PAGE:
A Career Lesson: Incentives Are Bad for Nonprofits
Note: The following is an excerpt from the new book “Dollar Dash: The Behavioral Economics of Peer-to-Peer Fundraising.” Details for downloading Chapter 1 can be seen at the end of the blog post.
In his 2008 book “Outliers,” Malcolm Gladwell writes, “10,000 hours is the magic number of greatness.” Gladwell contended that it’s “an extraordinarily consistent answer in an incredible number of fields… you need to have practiced, to have apprenticed, for 10,000 hours before you get good.”
The message in “Outliers” is that people aren’t born geniuses; they get there through effort. Gladwell’s examples include:
- Bill Gates, who through an unusual convergence of good fortune, was able to code on a state-of-the-art supercomputer in high school.
- The Beatles, who refined their sound playing 8-hour gigs in smoky German clubs for years before they invaded America.
Those opportunities to practice early and often—along with the requisite smarts and talent—allowed them to revolutionize software and modern rock ’n’ roll.
I (Katrina) have had several 10,000-hour thresholds in my career. I started my company, Turnkey, in 1989, so my first 10,000 hours happened around 2007 or so. By that time, while certainly not having achieved genius-level competence, I had spent 10,000 hours on promotional products procurement and fulfillment for nonprofits. I had worked with the American Cancer Society Relay For Life during its explosive growth and other smaller clients.
By 2007, I realized that most marketing directors didn’t consider promotional products in the same way they considered, for example, print media. For promotional products, consideration was primarily given to price; for other marketing products and services, effectiveness was part of the equation. It frustrated me.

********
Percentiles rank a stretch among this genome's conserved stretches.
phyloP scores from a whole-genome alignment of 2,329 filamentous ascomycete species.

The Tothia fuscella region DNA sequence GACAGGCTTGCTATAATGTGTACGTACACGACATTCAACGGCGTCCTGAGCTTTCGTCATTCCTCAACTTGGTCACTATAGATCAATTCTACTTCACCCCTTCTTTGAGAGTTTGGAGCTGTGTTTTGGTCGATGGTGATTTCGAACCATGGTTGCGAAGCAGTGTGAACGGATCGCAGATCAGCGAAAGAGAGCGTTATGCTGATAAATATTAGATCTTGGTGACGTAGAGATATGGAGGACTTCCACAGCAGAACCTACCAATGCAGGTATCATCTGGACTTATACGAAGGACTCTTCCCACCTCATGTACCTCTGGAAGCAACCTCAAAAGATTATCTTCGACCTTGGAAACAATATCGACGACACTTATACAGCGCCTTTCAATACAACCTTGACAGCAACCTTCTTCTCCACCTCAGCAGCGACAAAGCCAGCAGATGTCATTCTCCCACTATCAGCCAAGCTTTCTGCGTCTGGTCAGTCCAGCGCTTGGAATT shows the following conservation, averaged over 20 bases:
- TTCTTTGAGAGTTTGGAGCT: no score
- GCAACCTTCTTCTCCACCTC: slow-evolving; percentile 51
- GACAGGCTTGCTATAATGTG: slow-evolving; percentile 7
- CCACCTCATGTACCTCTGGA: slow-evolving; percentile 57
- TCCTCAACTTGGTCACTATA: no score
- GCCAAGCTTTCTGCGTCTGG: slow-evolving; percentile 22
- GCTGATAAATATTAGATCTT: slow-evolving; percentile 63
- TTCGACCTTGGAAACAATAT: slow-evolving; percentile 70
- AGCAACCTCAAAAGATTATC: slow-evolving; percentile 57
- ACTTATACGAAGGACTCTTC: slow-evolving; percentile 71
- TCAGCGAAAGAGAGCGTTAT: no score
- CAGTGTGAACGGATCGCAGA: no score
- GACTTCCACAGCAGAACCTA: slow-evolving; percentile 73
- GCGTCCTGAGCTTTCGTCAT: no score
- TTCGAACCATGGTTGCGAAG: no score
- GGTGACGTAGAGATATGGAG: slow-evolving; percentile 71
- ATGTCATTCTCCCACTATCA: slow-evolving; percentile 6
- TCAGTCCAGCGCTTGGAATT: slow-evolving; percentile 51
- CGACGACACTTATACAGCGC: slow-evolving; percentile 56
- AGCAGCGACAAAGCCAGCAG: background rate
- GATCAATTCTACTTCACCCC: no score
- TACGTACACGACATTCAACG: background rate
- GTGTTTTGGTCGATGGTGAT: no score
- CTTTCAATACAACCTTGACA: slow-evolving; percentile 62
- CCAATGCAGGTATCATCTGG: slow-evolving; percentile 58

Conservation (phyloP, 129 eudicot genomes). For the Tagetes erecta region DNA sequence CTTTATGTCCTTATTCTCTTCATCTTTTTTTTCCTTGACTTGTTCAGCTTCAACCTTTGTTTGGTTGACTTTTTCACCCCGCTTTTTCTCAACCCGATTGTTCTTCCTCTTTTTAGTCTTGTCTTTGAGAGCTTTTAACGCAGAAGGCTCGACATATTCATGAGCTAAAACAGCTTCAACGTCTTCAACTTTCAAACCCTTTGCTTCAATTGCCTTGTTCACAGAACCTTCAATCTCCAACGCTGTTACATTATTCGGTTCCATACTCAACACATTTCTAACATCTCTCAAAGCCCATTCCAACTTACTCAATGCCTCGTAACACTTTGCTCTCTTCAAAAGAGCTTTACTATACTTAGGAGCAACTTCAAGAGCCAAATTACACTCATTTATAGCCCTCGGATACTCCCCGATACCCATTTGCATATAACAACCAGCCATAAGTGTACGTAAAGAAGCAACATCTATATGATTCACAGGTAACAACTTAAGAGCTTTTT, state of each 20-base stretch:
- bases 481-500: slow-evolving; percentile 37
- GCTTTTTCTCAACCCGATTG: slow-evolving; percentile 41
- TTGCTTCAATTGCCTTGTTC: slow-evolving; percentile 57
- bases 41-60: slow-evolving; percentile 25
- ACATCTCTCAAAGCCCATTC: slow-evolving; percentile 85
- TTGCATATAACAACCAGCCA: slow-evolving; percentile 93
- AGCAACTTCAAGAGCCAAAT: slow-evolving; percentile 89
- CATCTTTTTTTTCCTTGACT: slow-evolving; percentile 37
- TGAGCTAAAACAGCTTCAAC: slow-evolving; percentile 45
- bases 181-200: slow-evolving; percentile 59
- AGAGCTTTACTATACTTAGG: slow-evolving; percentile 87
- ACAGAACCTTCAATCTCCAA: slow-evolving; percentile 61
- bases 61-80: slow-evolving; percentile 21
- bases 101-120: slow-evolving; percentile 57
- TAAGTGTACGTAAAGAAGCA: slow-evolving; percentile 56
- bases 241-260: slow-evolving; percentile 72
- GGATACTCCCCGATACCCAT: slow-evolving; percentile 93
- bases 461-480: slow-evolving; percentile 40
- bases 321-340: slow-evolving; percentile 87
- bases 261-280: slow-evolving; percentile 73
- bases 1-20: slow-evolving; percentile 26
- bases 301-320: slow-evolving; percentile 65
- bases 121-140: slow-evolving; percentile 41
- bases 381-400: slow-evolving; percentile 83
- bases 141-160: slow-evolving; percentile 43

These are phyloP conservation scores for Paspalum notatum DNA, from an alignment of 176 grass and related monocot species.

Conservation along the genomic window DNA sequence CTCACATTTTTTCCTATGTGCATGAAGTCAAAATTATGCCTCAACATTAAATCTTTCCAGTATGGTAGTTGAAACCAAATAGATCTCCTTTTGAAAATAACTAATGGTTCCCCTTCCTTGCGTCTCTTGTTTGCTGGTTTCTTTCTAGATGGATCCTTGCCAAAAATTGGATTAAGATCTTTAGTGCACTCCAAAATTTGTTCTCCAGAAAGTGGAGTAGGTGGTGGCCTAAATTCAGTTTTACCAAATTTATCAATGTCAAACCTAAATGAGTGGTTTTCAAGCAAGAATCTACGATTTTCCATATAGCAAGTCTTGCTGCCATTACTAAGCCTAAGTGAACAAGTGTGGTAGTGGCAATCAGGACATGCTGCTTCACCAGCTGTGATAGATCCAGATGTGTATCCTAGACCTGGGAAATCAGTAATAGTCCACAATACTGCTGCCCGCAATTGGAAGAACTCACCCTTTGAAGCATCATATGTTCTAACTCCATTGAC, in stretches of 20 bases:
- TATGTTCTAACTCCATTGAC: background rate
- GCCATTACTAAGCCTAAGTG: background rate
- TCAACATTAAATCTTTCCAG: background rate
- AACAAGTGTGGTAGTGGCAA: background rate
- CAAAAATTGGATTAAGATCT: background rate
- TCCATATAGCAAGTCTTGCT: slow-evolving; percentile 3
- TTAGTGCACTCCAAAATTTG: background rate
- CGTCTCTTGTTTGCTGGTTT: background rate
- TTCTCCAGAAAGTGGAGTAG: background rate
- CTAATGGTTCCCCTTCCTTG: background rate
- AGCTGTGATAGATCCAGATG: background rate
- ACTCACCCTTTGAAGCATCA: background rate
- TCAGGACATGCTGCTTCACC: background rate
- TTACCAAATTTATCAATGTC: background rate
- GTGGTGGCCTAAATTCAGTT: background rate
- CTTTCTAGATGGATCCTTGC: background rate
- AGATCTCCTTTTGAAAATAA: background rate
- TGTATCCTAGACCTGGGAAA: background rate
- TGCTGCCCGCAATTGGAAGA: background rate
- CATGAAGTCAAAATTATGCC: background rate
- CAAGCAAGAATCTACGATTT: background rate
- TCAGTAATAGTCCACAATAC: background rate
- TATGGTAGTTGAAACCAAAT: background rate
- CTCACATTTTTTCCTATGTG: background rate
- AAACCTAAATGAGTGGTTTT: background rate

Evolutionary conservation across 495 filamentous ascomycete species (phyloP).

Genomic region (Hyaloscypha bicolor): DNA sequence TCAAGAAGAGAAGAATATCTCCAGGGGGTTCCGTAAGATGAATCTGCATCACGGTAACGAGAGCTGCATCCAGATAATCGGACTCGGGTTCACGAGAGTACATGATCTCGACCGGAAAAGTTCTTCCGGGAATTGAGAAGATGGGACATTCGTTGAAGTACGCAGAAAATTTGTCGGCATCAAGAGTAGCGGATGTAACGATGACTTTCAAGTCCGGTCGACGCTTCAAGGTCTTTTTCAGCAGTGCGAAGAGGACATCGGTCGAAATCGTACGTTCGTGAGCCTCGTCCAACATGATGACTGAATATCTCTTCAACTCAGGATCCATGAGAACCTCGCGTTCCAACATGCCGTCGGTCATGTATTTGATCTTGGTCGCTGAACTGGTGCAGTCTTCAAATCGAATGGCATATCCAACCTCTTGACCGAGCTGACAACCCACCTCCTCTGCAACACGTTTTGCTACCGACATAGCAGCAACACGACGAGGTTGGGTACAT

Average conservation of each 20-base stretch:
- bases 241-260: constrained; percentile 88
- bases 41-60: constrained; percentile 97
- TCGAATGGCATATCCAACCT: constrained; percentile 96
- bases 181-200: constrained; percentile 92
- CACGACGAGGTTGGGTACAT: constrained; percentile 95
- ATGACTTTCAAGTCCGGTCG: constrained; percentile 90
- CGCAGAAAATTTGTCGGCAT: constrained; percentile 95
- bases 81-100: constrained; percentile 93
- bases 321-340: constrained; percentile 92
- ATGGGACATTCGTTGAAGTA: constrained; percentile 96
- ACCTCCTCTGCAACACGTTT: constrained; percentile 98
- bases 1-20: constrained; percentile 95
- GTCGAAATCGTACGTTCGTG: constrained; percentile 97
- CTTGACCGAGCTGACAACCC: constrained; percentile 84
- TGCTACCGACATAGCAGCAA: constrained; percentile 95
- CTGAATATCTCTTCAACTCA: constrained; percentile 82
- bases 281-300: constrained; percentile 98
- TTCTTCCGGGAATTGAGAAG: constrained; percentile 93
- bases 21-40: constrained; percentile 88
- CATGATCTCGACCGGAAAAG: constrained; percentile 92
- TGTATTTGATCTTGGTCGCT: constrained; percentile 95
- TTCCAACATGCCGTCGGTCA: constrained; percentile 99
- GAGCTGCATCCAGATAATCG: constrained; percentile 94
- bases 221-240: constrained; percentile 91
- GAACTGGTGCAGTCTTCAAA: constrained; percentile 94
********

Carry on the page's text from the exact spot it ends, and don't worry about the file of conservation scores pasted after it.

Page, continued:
I began to realize that I might be doing more harm than good to the nonprofit industry I loved. The expenditures I saw on promotional products—without careful use, planning and ROI evaluation—were massive. We were making good money, but at what cost to our clients?
Then, if you asked buyers why they were buying, they would say things like, “To build awareness.” I would respond, “How does that work? And what’s it supposed to produce, this awareness? How do you measure it?” They could answer only in vague generalities. If you’re spending hundreds of thousands of fundraised dollars, the answer shouldn’t be a vague generality.
I began to work closely with a client who felt the same way. We happened to be working on what, at the time, we called an incentive program, using promotional products as incentives for higher fundraising by peer-to-peer volunteers. She and I both lamented that we really were running a big thank-you gift program because the participants often didn’t even know about any incentives.